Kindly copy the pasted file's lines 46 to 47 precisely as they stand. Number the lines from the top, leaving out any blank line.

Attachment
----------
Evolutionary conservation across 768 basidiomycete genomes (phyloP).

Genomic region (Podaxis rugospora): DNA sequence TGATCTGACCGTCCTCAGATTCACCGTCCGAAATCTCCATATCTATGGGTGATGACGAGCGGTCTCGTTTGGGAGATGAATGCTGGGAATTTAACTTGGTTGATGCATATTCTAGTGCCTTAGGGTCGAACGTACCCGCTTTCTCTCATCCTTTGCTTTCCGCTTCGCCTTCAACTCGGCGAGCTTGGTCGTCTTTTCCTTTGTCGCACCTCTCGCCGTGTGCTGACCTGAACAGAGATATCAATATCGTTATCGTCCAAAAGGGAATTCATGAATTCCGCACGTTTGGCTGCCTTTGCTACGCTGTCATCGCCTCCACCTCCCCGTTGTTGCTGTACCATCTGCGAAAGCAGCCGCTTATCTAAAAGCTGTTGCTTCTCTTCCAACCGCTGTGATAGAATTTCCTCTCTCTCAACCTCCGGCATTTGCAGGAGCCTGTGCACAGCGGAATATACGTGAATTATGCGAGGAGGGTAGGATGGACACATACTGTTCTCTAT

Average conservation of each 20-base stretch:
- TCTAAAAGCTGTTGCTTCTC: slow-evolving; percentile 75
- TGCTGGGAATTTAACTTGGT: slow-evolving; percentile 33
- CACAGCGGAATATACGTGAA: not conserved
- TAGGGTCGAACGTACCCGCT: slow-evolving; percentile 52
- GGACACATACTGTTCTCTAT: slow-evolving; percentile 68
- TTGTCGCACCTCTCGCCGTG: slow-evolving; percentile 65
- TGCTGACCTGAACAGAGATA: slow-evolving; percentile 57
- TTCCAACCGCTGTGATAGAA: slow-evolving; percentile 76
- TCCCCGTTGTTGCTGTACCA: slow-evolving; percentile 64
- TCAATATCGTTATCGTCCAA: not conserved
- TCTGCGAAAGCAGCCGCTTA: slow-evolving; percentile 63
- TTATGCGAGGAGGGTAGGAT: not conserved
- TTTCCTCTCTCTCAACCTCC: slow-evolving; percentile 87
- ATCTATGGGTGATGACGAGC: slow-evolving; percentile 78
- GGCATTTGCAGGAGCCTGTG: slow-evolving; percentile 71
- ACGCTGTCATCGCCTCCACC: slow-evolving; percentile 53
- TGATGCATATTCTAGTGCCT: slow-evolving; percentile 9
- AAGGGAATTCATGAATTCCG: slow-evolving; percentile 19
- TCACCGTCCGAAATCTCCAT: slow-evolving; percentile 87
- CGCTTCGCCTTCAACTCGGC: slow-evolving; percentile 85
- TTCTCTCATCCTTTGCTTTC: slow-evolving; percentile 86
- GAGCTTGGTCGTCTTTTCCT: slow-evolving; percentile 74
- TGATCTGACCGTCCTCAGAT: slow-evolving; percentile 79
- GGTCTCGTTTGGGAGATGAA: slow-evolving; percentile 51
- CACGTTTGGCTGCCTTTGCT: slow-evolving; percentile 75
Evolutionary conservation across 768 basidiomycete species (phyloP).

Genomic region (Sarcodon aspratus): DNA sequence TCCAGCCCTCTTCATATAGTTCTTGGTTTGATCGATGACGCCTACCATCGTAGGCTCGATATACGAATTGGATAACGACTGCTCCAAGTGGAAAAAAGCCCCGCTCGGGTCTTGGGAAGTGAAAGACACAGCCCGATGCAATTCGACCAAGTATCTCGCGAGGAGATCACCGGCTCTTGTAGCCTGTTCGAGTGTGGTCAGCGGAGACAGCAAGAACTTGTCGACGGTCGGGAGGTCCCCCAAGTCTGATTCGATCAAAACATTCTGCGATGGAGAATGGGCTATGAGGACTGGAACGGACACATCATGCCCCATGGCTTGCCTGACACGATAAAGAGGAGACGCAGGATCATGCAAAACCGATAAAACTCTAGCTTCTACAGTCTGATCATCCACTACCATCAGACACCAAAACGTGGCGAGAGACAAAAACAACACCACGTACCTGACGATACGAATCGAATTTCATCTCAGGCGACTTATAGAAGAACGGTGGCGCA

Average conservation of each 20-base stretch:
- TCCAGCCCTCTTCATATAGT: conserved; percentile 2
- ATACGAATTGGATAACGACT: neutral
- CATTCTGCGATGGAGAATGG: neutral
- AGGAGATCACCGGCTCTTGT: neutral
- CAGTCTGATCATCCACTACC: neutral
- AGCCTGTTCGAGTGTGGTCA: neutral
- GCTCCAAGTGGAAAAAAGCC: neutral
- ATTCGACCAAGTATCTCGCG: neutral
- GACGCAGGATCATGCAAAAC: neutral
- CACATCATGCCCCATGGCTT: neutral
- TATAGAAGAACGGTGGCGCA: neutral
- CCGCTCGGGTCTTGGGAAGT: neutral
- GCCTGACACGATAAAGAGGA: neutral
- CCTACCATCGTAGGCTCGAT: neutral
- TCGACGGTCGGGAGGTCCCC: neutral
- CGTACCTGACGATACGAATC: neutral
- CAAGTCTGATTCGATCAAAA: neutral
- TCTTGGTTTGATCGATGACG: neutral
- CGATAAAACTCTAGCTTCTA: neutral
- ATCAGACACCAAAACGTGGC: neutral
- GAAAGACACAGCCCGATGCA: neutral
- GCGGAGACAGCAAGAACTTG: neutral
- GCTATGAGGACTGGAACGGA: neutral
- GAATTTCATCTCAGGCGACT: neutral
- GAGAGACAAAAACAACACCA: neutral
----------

- TCGACGGTCGGGAGGTCCCC: neutral
- CGTACCTGACGATACGAATC: neutral